It really has been a fine year for Sam Worthington, starring not only as the best thing in McG’s hit-and-miss Terminator Salvation, but also well and truly becoming a star here, as a sympathetic, understated lead that isn’t all that showy, but demonstrates a man with the looks, charisma and requisite charm needed to become an action commodity. However, the real show-stealer in terms of marrying Weta’s impeccable technology with performance is undoubtedly Zoe Saldana as Cameron’s requisite female badass Neytiri. Simply, any notion that animated replicants cannot capture the emotion and gravitas of a real, organic performance, has been nullified here; Saldana’s facial expressions, of anger, of sadness, of happiness, are as convincingly captured as any human performance you’re likely to see, and there has already been talk of Saldana earning an Oscar nomination, a comment not too far out of turn. This isn’t to forget the well-captured performances of Weaver’s or Moore’s avatars either, for Cameron has especially outdone himself by using pictures of Weaver from the original 1979 Alien film as a frame of reference for her avatar’s countenance, which meshes unbelievably well with her present expressions. Also, particular praise must go to The Shield’s CCH Pounder, who, as Mo’at, the Na’vi spiritual mother, manages to, for my money, rouse the greatest emotional response; as she begs Sully’s avatar, “If you’re one of us, help us”, with tears streaming down her face, she proves that Avatar is no stunt; it is unequivocally the best melding of live action and CG elements that anyone has ever managed.

To that effect, the strictly human performances are also great; Weaver shines as the sympathetic, laconic scientist, while Michelle Rodriguez is thrown most of the drole one-liners. Stephen Lang, as the relentless Colonel Quaritch is already gaining esteem as the most entertaining blockbuster villain since The Dark Knight’s The Joker, and in a performance that few seem to have recognised so far, Giovanni Ribisi does a great job as the thoroughly dislikeable stuffed shirt who is driving this whole mess.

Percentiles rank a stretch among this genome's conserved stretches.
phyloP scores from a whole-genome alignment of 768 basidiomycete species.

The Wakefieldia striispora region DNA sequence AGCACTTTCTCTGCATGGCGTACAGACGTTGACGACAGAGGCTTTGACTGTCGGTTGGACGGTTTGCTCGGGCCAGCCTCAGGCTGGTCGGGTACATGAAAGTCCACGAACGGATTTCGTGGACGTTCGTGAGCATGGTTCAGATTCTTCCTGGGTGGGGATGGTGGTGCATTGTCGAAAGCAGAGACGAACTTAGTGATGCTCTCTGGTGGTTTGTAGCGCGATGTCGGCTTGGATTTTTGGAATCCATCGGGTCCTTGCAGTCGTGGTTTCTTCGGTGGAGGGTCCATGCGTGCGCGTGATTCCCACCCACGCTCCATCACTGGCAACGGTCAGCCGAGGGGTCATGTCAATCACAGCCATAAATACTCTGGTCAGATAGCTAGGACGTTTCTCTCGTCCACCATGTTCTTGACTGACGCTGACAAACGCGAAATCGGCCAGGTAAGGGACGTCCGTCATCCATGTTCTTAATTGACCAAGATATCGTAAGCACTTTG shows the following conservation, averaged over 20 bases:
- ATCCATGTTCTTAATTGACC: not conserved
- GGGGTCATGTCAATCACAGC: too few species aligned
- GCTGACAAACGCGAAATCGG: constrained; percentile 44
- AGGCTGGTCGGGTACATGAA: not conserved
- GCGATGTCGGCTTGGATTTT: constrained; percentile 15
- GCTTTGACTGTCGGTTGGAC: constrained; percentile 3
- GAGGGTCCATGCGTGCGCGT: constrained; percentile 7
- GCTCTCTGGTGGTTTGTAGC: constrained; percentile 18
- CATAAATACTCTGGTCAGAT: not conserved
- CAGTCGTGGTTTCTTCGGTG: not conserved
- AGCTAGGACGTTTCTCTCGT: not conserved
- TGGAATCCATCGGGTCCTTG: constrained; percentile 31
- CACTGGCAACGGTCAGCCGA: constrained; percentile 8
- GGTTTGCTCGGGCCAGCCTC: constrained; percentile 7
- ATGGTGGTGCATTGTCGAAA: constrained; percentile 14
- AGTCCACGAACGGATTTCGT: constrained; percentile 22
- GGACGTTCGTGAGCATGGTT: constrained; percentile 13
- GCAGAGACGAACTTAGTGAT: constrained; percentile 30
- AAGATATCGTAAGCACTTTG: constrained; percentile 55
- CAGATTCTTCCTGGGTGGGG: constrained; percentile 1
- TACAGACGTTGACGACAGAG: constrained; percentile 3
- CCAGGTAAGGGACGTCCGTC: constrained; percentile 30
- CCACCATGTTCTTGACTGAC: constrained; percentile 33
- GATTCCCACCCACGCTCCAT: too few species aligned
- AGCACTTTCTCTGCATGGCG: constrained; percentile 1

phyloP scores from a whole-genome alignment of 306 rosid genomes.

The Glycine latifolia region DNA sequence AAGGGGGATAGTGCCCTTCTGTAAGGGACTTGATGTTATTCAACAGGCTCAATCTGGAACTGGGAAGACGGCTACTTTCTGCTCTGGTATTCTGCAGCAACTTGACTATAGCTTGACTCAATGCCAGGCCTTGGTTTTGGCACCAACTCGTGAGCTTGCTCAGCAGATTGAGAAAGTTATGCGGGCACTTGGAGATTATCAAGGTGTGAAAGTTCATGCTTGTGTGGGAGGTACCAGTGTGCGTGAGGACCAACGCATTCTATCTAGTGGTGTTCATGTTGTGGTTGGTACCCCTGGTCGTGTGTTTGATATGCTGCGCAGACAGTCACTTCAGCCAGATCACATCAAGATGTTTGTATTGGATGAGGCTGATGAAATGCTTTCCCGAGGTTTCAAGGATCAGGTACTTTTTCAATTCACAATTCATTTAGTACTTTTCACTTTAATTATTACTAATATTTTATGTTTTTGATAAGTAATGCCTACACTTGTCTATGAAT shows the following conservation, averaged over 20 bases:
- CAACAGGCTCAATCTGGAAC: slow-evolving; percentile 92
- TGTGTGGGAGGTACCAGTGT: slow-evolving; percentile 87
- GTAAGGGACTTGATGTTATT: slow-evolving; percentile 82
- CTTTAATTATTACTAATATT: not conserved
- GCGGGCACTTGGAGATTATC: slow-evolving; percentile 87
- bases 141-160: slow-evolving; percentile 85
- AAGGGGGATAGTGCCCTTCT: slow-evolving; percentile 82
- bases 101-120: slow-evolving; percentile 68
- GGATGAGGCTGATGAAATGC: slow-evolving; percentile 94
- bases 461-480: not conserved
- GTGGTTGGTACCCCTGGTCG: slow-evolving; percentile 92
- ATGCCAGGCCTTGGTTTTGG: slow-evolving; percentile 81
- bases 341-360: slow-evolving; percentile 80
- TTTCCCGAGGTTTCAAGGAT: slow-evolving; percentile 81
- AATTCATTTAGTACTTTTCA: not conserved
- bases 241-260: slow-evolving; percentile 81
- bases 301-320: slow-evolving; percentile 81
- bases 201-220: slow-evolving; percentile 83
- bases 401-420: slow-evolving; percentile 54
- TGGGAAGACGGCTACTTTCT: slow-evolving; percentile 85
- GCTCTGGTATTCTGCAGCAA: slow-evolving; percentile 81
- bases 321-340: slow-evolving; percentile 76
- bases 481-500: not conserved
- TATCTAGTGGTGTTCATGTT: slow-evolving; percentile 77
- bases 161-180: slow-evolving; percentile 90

So, why not five stars? Well, Avatar isn’t quite perfect. Narratively speaking, it’s more than familiar, a claim Cameron quite rightly admits, and once Jake lands on Pandora and goes deep cover with the natives, the pacing does sag a tad as the dramatic urgency is drained somewhat. However, on the other hand, Cameron never bores; in much the same way as Terminator 2’s mid-film desert sequence allowed quiet contemplation on fatherhood and fate, Cameron’s second act is a fantastical calm before the storm, a visual trip that deals with more rudimentary tribal elements, while never reminding the viewer that they are in a cinema, and keeping them immersed in this staggeringly realised world. Those who find Cameron’s dialogue “goofy” will likely feel the same here, but to Cameron fans, they’ll probably find it charming as per usual. Much criticism has been drawn to the supposed heavy-handedness of the plot, that it is a shallow allegory of the Iraq war or an anti-industrialist critique, but you need only observe Cameron’s Titanic to see that he is a director with unpretentious aspirations to classic stories, be it the melodrama of Kate and Jack’s love story, or as is true here, the child-like feeling of exploring an imaginatively constructed new world. Scholars and average Joes alike may pick apart Avatar’s supposed allegorical implications (which are, admittedly, quite prominent), but its eco-friendly message, if it has one, isn’t ham-fisted, and Cameron is far more interested in telling a fun and engaging story than he is in hugging trees.

Try though I might to review Avatar, it is ultimately a film that can only really be summarised through one’s own experience. Go see it in a 3D screen (an IMAX preferably), and simply revel in its visual wonder if nothing else, for the film’s climactic battle-to-end-all-battles is easily one of the best that the genre has ever seen, and sits alongside the superlative set-pieces that Cameron has wowed audiences with in his Terminator films and, of course, Aliens. Cameron’s fans will surely love it, and it’s more a testament to the man’s talent than anything that something so unrestrained and visually nutty is a median entry into his oeuvre (ranking behind his two Terminators and Aliens, level pegging with The Abyss and better than Titanic and True Lies). Many children are going to be utterly infatuated with the film’s fantastical tone, amazing action and stupendous effects, gazing upon it in much the same way as Star Wars and Lord of the Rings demanded when they revitalised the science fiction and fantasy genres. Sceptics on the fence probably owe it to Cameron to at least give it a viewing, and surely curiosity will spur plenty of them to see it.